This site showcases a PhD research developed at The Bartlett School of Architecture UCL focused on exploring the influence of the built environment of long-term refugee camps located along the East African Rift on young children's learning. It investigates the potential of architecture and design on improving the learning environments in seven case studies in Southwest Uganda, Northwest Kenya, and Rwanda. Using art, architecture, and Participatory Action Research this PhD investigation aims at involving refugee children, their parents and caregivers, NGO workers, young architects, and crafts-people into creating new information on these largely understudied environments.
For more information about the author click here.
Click here to access information on existing the physical environment of the long-term camps in the East African Rift, from the regional to the building scales.
This section provides in-depth spatial and project information on each of the different Early Childhood Development initiatives described in the mapping tool.
Click here to read about the research findings on the role of architectural processes in the refugee communities and their historical evolution.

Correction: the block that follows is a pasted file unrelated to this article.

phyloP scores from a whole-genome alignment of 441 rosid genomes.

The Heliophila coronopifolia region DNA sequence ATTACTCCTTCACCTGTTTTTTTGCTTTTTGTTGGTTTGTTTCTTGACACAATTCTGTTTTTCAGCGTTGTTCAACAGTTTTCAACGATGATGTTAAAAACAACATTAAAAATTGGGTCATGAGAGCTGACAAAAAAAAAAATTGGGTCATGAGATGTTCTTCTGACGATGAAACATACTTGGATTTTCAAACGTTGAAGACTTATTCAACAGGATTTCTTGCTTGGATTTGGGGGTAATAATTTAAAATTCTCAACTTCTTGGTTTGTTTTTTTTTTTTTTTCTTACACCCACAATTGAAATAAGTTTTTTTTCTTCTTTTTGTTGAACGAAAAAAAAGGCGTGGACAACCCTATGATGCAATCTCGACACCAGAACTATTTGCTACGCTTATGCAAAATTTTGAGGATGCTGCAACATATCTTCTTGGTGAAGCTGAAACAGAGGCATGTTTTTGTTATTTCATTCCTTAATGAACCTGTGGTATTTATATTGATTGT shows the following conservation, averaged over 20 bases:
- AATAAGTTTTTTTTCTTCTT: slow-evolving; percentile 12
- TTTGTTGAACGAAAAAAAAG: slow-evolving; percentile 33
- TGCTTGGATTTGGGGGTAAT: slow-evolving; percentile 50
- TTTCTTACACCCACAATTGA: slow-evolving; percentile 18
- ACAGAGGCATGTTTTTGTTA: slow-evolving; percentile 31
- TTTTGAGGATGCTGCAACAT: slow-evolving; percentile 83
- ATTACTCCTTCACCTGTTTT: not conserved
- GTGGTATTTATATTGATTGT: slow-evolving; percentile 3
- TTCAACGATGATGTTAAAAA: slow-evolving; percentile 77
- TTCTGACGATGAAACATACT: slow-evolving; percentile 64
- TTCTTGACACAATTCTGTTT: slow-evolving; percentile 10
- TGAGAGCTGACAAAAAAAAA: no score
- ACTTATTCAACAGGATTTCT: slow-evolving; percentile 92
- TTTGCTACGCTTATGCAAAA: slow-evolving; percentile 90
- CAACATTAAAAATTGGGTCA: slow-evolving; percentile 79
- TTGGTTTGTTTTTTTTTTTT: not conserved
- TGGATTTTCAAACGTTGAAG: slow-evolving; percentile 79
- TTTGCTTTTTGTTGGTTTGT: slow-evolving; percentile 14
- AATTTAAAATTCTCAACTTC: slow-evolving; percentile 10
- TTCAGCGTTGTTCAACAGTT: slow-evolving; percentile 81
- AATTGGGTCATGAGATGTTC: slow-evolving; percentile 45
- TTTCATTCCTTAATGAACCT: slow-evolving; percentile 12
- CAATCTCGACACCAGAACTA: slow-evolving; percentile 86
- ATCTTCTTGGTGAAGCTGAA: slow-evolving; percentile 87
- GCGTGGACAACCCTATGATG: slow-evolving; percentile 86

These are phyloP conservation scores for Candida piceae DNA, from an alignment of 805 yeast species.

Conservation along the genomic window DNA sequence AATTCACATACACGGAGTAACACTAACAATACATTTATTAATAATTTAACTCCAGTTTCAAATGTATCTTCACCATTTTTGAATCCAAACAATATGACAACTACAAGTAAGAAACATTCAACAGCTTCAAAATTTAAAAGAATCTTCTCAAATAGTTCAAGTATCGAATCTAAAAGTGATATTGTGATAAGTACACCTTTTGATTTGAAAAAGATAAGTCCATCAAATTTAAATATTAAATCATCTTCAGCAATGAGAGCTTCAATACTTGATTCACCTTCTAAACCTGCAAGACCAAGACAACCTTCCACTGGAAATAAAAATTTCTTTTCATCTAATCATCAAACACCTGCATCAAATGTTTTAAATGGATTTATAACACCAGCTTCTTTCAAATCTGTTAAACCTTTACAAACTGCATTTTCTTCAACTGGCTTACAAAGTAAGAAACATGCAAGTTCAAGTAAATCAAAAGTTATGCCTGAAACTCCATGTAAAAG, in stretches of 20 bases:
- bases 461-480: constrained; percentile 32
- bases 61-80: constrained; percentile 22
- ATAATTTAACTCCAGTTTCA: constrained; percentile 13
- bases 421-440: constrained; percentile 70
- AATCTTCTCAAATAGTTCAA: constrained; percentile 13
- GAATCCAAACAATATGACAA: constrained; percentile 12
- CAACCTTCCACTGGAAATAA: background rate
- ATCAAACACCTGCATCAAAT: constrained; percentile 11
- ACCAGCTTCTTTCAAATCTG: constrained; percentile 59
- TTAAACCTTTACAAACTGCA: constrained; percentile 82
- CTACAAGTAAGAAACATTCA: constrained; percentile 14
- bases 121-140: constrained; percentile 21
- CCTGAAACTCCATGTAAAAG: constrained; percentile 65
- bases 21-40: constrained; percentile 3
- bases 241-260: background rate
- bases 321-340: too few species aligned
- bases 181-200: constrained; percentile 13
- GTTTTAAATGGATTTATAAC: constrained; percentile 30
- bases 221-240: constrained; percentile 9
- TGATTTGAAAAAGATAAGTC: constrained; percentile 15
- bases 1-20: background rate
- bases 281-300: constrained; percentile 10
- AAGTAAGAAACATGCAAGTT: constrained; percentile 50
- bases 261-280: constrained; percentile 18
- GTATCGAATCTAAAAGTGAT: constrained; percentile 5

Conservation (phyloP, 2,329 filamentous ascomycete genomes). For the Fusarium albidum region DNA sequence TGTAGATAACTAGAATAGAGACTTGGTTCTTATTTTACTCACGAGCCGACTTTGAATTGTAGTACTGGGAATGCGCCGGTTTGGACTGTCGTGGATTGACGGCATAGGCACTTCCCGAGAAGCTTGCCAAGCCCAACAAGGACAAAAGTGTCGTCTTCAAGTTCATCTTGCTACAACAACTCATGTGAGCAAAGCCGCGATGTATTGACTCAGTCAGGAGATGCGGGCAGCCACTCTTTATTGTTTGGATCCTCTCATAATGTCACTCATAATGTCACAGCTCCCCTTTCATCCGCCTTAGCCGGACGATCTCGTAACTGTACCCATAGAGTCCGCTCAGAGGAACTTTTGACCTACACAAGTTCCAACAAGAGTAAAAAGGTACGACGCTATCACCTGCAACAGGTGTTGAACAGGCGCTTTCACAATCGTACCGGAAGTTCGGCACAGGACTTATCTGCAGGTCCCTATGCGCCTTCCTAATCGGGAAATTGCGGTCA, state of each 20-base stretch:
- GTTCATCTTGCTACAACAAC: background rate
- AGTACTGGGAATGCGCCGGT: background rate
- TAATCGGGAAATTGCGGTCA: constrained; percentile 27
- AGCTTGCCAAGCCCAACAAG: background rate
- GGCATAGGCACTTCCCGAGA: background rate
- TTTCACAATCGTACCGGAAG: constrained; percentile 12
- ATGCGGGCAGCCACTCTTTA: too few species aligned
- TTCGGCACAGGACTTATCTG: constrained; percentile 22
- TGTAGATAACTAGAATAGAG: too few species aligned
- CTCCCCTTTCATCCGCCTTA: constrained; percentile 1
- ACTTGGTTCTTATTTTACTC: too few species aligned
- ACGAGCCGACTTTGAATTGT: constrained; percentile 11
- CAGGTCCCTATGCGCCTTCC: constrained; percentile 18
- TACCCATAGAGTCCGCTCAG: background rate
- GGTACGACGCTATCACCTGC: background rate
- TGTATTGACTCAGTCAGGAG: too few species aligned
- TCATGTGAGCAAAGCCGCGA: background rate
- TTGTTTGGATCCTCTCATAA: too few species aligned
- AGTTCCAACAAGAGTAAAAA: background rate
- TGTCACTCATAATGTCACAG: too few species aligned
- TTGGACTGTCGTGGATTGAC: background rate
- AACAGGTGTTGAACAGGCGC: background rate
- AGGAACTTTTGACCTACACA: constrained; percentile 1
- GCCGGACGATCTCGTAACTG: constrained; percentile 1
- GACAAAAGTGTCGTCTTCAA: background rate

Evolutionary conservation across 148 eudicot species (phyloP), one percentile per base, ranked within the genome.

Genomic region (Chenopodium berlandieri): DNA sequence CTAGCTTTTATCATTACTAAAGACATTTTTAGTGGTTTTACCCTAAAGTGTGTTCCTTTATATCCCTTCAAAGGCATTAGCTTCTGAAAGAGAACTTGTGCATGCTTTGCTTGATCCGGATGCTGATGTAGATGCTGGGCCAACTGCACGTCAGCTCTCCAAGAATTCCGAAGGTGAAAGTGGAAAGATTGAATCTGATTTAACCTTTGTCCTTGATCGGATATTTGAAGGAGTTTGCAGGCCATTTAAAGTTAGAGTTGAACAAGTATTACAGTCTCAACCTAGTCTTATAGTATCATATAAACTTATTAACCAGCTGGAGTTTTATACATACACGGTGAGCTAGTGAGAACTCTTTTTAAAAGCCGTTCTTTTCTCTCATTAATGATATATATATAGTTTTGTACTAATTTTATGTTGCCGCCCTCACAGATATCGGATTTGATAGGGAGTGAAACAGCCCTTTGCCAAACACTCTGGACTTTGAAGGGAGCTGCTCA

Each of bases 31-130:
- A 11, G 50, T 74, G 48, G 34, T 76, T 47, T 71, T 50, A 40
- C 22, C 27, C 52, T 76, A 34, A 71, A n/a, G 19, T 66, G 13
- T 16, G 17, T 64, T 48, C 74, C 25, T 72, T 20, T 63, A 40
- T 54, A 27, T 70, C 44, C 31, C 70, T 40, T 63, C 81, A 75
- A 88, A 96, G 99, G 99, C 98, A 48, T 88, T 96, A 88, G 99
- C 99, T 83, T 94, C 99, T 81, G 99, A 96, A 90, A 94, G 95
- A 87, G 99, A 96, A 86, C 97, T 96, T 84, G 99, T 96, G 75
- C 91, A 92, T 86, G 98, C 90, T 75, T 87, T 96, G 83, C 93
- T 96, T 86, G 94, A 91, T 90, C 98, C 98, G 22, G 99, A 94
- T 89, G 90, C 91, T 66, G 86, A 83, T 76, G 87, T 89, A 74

This research has produced a considerable body of knowledge to which architecture students and artisans from the region, and refugees living in the camps studied have contributed to. These research participants have proposed ways to improve the built environment of the camps and its effects on young children's learning. This research has opened up paths for discussion between interested stakeholders and it is aimed to trigger further research, material change and dialogue.
This research aims to achieve two goals: to highlight how power dynamics are embodied by specific physical elements of refugee camps, and also to analyse the role that their environments play in the development of young refugee children. By exploring an overlooked element of humanitarian relief, the physical environment as it affects the experience of refugees, this research will bridge the gap between reality in the camps and a detached remote approach to spatial management, hoping to inform best practices for future work.
This is a work in progress.
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